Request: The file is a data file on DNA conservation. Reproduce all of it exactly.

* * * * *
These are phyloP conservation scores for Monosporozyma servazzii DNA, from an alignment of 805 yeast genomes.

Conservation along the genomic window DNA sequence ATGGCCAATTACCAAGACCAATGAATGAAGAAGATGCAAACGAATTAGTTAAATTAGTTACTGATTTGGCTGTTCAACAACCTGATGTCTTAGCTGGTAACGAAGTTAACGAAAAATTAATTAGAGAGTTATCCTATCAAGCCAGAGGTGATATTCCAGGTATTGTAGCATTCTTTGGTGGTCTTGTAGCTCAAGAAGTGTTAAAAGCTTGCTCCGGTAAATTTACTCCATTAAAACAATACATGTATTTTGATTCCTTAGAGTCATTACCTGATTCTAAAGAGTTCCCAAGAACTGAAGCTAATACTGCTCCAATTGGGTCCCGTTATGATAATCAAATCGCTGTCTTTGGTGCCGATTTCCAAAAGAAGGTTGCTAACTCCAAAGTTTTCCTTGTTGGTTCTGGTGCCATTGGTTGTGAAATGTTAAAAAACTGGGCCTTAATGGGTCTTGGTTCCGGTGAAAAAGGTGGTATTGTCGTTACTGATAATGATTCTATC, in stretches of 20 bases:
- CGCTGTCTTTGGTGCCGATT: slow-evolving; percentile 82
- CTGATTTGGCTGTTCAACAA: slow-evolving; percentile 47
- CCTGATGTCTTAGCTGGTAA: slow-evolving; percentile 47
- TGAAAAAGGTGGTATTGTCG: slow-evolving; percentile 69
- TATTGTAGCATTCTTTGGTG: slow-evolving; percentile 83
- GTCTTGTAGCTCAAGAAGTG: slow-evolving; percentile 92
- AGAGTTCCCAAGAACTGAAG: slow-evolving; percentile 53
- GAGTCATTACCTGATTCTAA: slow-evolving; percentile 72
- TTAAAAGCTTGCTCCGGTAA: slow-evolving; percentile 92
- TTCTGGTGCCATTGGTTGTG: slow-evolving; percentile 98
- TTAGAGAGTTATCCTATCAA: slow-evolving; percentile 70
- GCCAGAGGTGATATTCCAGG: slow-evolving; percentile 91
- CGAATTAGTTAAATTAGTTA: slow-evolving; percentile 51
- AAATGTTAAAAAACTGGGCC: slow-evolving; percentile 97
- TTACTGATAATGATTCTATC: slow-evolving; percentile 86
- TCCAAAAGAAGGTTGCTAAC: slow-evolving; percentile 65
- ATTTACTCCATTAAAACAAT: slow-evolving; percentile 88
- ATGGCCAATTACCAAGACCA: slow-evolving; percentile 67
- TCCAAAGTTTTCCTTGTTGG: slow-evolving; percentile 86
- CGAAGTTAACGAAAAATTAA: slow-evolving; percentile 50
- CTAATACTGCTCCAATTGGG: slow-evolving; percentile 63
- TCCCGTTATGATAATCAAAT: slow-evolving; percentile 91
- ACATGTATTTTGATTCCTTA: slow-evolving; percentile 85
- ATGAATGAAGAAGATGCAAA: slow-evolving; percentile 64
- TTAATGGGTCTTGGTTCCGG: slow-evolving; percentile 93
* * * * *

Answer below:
These are phyloP conservation scores for Monosporozyma servazzii DNA, from an alignment of 805 yeast genomes.

Conservation along the genomic window DNA sequence ATGGCCAATTACCAAGACCAATGAATGAAGAAGATGCAAACGAATTAGTTAAATTAGTTACTGATTTGGCTGTTCAACAACCTGATGTCTTAGCTGGTAACGAAGTTAACGAAAAATTAATTAGAGAGTTATCCTATCAAGCCAGAGGTGATATTCCAGGTATTGTAGCATTCTTTGGTGGTCTTGTAGCTCAAGAAGTGTTAAAAGCTTGCTCCGGTAAATTTACTCCATTAAAACAATACATGTATTTTGATTCCTTAGAGTCATTACCTGATTCTAAAGAGTTCCCAAGAACTGAAGCTAATACTGCTCCAATTGGGTCCCGTTATGATAATCAAATCGCTGTCTTTGGTGCCGATTTCCAAAAGAAGGTTGCTAACTCCAAAGTTTTCCTTGTTGGTTCTGGTGCCATTGGTTGTGAAATGTTAAAAAACTGGGCCTTAATGGGTCTTGGTTCCGGTGAAAAAGGTGGTATTGTCGTTACTGATAATGATTCTATC, in stretches of 20 bases:
- CGCTGTCTTTGGTGCCGATT: slow-evolving; percentile 82
- CTGATTTGGCTGTTCAACAA: slow-evolving; percentile 47
- CCTGATGTCTTAGCTGGTAA: slow-evolving; percentile 47
- TGAAAAAGGTGGTATTGTCG: slow-evolving; percentile 69
- TATTGTAGCATTCTTTGGTG: slow-evolving; percentile 83
- GTCTTGTAGCTCAAGAAGTG: slow-evolving; percentile 92
- AGAGTTCCCAAGAACTGAAG: slow-evolving; percentile 53
- GAGTCATTACCTGATTCTAA: slow-evolving; percentile 72
- TTAAAAGCTTGCTCCGGTAA: slow-evolving; percentile 92
- TTCTGGTGCCATTGGTTGTG: slow-evolving; percentile 98
- TTAGAGAGTTATCCTATCAA: slow-evolving; percentile 70
- GCCAGAGGTGATATTCCAGG: slow-evolving; percentile 91
- CGAATTAGTTAAATTAGTTA: slow-evolving; percentile 51
- AAATGTTAAAAAACTGGGCC: slow-evolving; percentile 97
- TTACTGATAATGATTCTATC: slow-evolving; percentile 86
- TCCAAAAGAAGGTTGCTAAC: slow-evolving; percentile 65
- ATTTACTCCATTAAAACAAT: slow-evolving; percentile 88
- ATGGCCAATTACCAAGACCA: slow-evolving; percentile 67
- TCCAAAGTTTTCCTTGTTGG: slow-evolving; percentile 86
- CGAAGTTAACGAAAAATTAA: slow-evolving; percentile 50
- CTAATACTGCTCCAATTGGG: slow-evolving; percentile 63
- TCCCGTTATGATAATCAAAT: slow-evolving; percentile 91
- ACATGTATTTTGATTCCTTA: slow-evolving; percentile 85
- ATGAATGAAGAAGATGCAAA: slow-evolving; percentile 64
- TTAATGGGTCTTGGTTCCGG: slow-evolving; percentile 93